Give prediabetes the boot

Cutting Carbs

Researchers randomly assigned 38 people who had prediabetes and were obese to one of two diets. Each cut 500 calories a day.1

After six months, 14 people had dropped out. However, blood sugar levels in all of the salmon-imageMedremaining 12 people on the higher-protein diet—but in only four of the remaining 12 on the higher-carb diet—had fallen into the normal range. What’s more, the higher-​protein group had lower hemoglobin A1c (a long-term measure of blood sugar) and lower LDL (“bad”) cholesterol, triglycerides, and some markers of inflammation.

Both groups lost the same amount of weight, but people on the higher-protein diet lost only fat, while those on the higher-carb diet lost both fat and muscle.

What to do: If you have prediabetes, try cutting back on carbs. (That will cut your calories and make protein a higher percentage of your diet.) Although this small study needs to be replicated, it’s worth a try. And you needn’t cut all carbs. You can still enjoy vegetables and fresh fruit, with small servings of grains.

Resist Diabetes

Strength training may also help make prediabetes disappear.

The Resist Diabetes trial enrolled 159 sedentary overweight or obese adults with prediabetes in a strength-training program for three months.2 Twice a week, they did 12 supervised exercises (like leg presses, chest presses, and abdominal crunches) for 8 to 12 repetitions each.

Then each participant was given one of two different levels of encouragement for six months, followed by six more months when they were on their own.

After the 15 months, 30 percent of the participants no longer had prediabetes. It made no difference whether they received more or less encouragement.

Although the volunteers didn’t lose weight, their waistlines did shrink. And those who gained the most muscle were the most likely to reverse their prediabetes.

What to do: If you’re not doing strength training, get started. People lose muscle as they age. Building strength is the best way to stop or reverse that loss, whether or not you have prediabetes.



1BMJ Open Diabetes Res. Care 2016. doi:10.1136/bmjdrc-2016-000258

2PLoS ONE 2017. doi:10.1371/journal.pone.0172610.

10 Replies to “Give prediabetes the boot”

  1. Were the carbs in the higher-carb diet processed/refined, as opposed to whole, grains? If so, it would seem that the difference is not necessarily protein v. carbs but rather whole v. processed carbs. (I believe there have been studies – something in the NYT recently? – that compared whole grains v. protein v. fats and found no difference?)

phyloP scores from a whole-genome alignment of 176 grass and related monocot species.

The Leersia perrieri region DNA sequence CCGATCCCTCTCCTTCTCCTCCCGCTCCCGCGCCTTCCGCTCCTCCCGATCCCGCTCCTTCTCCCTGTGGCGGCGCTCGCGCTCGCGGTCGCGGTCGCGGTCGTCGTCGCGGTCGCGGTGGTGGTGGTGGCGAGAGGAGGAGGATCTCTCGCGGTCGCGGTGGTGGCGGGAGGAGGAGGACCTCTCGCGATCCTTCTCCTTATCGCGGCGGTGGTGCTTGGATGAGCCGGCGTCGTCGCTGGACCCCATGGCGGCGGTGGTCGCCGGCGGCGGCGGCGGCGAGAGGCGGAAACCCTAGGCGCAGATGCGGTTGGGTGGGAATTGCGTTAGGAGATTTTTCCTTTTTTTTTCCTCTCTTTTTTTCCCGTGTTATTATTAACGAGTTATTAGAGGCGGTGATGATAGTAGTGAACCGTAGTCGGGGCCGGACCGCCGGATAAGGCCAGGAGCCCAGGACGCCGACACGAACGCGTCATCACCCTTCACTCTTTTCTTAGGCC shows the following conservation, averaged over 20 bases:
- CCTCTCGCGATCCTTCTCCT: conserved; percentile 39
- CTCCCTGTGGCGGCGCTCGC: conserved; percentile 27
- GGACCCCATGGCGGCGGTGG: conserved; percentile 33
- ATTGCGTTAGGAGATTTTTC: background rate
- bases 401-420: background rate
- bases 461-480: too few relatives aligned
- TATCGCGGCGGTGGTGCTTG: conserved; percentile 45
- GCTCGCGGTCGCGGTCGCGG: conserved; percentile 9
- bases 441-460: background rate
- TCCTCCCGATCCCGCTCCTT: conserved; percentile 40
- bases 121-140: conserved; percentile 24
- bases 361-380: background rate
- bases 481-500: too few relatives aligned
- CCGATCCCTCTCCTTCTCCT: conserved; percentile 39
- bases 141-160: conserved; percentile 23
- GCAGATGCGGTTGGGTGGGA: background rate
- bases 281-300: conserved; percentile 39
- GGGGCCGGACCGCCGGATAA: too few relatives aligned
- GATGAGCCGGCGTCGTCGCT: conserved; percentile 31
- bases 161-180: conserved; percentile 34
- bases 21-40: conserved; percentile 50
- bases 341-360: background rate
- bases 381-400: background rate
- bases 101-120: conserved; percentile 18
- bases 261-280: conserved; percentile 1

1. Great question. Thanks for asking! The researchers emphasized carbohydrate sources such as whole grains, fruits, vegetables, and legumes. So even when people with prediabetes were eating high quality carbohydrates, the higher protein diet still produced more beneficial results.

  2. “Cutting carbs” is too general a recommendation. Focus on cutting the less-healthy carbs like soda/juice drinks,/100% juice, other high-sugar foods, and refined grains. Get enough whole grains, whole fruits, veggies (easy on potatoes), and beans. Choose stone-ground whole wheat bread (has a lower glycemic index) due to larger particle size) over regular whole wheat.

    1. The higher carb diet used in this study actually emphasized high-quality carbohydrates and not sugar-sweetened beverages and refined grains. As we say, these results don’t suggest that people need to eliminate carbs, but can still enjoy veggies, fruits, beans, and small servings of grains.

    2. Well, you’re sort of correct. Technically if you only cut the amount of carbs you were consuming but still chose to consume high GI carbs, that would be just about as good as if you were consuming that same (lower) amount and only eating low GI carbs. However people consuming high GI carbs generally find it more difficult to eat less because the blood sugar spike they get from those carbs makes them hungry all the time, so typically the suggestion is to not only cut your carb intake but also make sure your remaining carbs come from healthier sources.

  3. I kicked pre-diabetes recently. I had it for about 2 yrs when I finally started to exercise besides eating fruits and veggies. (Eating more veggies is a work in progress).
    My doctor was quite pleased with me. The high-quality carbs are what helped me. Losing weight also.

  4. I also have High cholesterol… I love dairy, especially cheeses and eggs. Is this a problem if i would eat more protein? I already eat a lot of chicken and some LEAN beef.
    Thank you in advance 🙂

    1. Hi Ida,

      Thanks for your question. Instead of adding more protein from animal sources, try to get more plant-based protein. Think of things like beans, lentils, tofu, edamame, and tempeh. Eggs, cheese, and lean meat can be included in a healthy diet, but if you already eat a fair amount of those types of foods, try to diversify your protein sources. Hope this helps!

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